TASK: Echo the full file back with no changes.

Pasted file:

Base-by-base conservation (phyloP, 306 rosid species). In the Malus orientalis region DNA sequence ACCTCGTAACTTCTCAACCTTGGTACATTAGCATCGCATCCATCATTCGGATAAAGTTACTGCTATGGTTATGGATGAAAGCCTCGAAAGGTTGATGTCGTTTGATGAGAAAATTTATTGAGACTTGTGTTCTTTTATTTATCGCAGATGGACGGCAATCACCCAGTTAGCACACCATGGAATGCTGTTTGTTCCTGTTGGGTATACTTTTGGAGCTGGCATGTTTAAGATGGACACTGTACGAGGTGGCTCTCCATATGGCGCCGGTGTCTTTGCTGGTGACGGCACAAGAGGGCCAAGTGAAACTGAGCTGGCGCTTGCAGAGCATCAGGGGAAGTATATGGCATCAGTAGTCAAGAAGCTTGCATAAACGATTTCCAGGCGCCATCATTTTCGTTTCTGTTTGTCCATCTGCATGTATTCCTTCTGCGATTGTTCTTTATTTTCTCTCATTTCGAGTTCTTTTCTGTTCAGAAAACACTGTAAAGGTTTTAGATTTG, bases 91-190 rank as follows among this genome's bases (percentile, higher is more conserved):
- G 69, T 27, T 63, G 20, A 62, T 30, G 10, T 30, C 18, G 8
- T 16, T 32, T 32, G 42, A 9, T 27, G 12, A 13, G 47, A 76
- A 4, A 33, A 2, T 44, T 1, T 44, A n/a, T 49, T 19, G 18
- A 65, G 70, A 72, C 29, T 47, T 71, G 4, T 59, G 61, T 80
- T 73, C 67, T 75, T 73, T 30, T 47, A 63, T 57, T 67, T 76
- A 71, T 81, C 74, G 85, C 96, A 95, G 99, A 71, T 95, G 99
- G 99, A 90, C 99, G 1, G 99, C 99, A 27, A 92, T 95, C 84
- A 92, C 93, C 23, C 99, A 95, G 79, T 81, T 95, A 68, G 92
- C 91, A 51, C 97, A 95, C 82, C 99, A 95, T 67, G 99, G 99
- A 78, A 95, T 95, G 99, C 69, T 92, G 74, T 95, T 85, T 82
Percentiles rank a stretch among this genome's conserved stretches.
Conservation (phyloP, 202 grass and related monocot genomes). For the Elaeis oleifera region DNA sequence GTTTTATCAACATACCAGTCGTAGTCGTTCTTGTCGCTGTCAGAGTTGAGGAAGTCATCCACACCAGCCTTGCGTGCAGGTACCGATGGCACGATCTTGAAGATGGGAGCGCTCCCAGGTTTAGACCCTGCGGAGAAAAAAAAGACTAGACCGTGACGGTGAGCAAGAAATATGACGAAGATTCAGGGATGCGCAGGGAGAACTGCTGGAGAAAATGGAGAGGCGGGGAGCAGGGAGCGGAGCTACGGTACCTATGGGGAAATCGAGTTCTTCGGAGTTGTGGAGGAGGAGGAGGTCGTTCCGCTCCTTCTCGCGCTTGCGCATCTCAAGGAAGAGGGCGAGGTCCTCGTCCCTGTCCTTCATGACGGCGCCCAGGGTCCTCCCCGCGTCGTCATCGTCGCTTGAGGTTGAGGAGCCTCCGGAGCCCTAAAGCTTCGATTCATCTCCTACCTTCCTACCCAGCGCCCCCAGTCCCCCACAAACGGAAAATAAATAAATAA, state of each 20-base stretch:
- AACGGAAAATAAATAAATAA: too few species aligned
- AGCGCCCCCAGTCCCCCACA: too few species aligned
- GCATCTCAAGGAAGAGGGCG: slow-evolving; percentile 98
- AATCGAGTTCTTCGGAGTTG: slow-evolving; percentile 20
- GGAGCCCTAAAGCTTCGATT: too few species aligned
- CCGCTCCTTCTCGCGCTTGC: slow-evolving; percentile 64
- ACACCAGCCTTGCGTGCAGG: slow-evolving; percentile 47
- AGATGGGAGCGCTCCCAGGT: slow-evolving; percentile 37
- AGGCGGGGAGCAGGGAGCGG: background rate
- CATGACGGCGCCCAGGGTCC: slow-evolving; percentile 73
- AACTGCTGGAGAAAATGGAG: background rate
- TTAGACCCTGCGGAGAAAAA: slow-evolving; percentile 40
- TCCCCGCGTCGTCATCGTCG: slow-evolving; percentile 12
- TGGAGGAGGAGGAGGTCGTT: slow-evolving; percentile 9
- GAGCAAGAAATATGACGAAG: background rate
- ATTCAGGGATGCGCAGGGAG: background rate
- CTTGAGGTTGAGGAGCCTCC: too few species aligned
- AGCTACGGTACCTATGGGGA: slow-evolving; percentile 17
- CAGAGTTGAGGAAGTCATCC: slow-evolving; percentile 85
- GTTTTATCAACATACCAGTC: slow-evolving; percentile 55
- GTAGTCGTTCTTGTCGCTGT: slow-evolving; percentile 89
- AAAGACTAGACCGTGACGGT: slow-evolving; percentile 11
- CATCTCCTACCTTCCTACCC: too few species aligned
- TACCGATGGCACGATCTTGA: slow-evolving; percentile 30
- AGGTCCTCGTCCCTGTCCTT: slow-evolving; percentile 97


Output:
Base-by-base conservation (phyloP, 306 rosid species). In the Malus orientalis region DNA sequence ACCTCGTAACTTCTCAACCTTGGTACATTAGCATCGCATCCATCATTCGGATAAAGTTACTGCTATGGTTATGGATGAAAGCCTCGAAAGGTTGATGTCGTTTGATGAGAAAATTTATTGAGACTTGTGTTCTTTTATTTATCGCAGATGGACGGCAATCACCCAGTTAGCACACCATGGAATGCTGTTTGTTCCTGTTGGGTATACTTTTGGAGCTGGCATGTTTAAGATGGACACTGTACGAGGTGGCTCTCCATATGGCGCCGGTGTCTTTGCTGGTGACGGCACAAGAGGGCCAAGTGAAACTGAGCTGGCGCTTGCAGAGCATCAGGGGAAGTATATGGCATCAGTAGTCAAGAAGCTTGCATAAACGATTTCCAGGCGCCATCATTTTCGTTTCTGTTTGTCCATCTGCATGTATTCCTTCTGCGATTGTTCTTTATTTTCTCTCATTTCGAGTTCTTTTCTGTTCAGAAAACACTGTAAAGGTTTTAGATTTG, bases 91-190 rank as follows among this genome's bases (percentile, higher is more conserved):
- G 69, T 27, T 63, G 20, A 62, T 30, G 10, T 30, C 18, G 8
- T 16, T 32, T 32, G 42, A 9, T 27, G 12, A 13, G 47, A 76
- A 4, A 33, A 2, T 44, T 1, T 44, A n/a, T 49, T 19, G 18
- A 65, G 70, A 72, C 29, T 47, T 71, G 4, T 59, G 61, T 80
- T 73, C 67, T 75, T 73, T 30, T 47, A 63, T 57, T 67, T 76
- A 71, T 81, C 74, G 85, C 96, A 95, G 99, A 71, T 95, G 99
- G 99, A 90, C 99, G 1, G 99, C 99, A 27, A 92, T 95, C 84
- A 92, C 93, C 23, C 99, A 95, G 79, T 81, T 95, A 68, G 92
- C 91, A 51, C 97, A 95, C 82, C 99, A 95, T 67, G 99, G 99
- A 78, A 95, T 95, G 99, C 69, T 92, G 74, T 95, T 85, T 82
Percentiles rank a stretch among this genome's conserved stretches.
Conservation (phyloP, 202 grass and related monocot genomes). For the Elaeis oleifera region DNA sequence GTTTTATCAACATACCAGTCGTAGTCGTTCTTGTCGCTGTCAGAGTTGAGGAAGTCATCCACACCAGCCTTGCGTGCAGGTACCGATGGCACGATCTTGAAGATGGGAGCGCTCCCAGGTTTAGACCCTGCGGAGAAAAAAAAGACTAGACCGTGACGGTGAGCAAGAAATATGACGAAGATTCAGGGATGCGCAGGGAGAACTGCTGGAGAAAATGGAGAGGCGGGGAGCAGGGAGCGGAGCTACGGTACCTATGGGGAAATCGAGTTCTTCGGAGTTGTGGAGGAGGAGGAGGTCGTTCCGCTCCTTCTCGCGCTTGCGCATCTCAAGGAAGAGGGCGAGGTCCTCGTCCCTGTCCTTCATGACGGCGCCCAGGGTCCTCCCCGCGTCGTCATCGTCGCTTGAGGTTGAGGAGCCTCCGGAGCCCTAAAGCTTCGATTCATCTCCTACCTTCCTACCCAGCGCCCCCAGTCCCCCACAAACGGAAAATAAATAAATAA, state of each 20-base stretch:
- AACGGAAAATAAATAAATAA: too few species aligned
- AGCGCCCCCAGTCCCCCACA: too few species aligned
- GCATCTCAAGGAAGAGGGCG: slow-evolving; percentile 98
- AATCGAGTTCTTCGGAGTTG: slow-evolving; percentile 20
- GGAGCCCTAAAGCTTCGATT: too few species aligned
- CCGCTCCTTCTCGCGCTTGC: slow-evolving; percentile 64
- ACACCAGCCTTGCGTGCAGG: slow-evolving; percentile 47
- AGATGGGAGCGCTCCCAGGT: slow-evolving; percentile 37
- AGGCGGGGAGCAGGGAGCGG: background rate
- CATGACGGCGCCCAGGGTCC: slow-evolving; percentile 73
- AACTGCTGGAGAAAATGGAG: background rate
- TTAGACCCTGCGGAGAAAAA: slow-evolving; percentile 40
- TCCCCGCGTCGTCATCGTCG: slow-evolving; percentile 12
- TGGAGGAGGAGGAGGTCGTT: slow-evolving; percentile 9
- GAGCAAGAAATATGACGAAG: background rate
- ATTCAGGGATGCGCAGGGAG: background rate
- CTTGAGGTTGAGGAGCCTCC: too few species aligned
- AGCTACGGTACCTATGGGGA: slow-evolving; percentile 17
- CAGAGTTGAGGAAGTCATCC: slow-evolving; percentile 85
- GTTTTATCAACATACCAGTC: slow-evolving; percentile 55
- GTAGTCGTTCTTGTCGCTGT: slow-evolving; percentile 89
- AAAGACTAGACCGTGACGGT: slow-evolving; percentile 11
- CATCTCCTACCTTCCTACCC: too few species aligned
- TACCGATGGCACGATCTTGA: slow-evolving; percentile 30
- AGGTCCTCGTCCCTGTCCTT: slow-evolving; percentile 97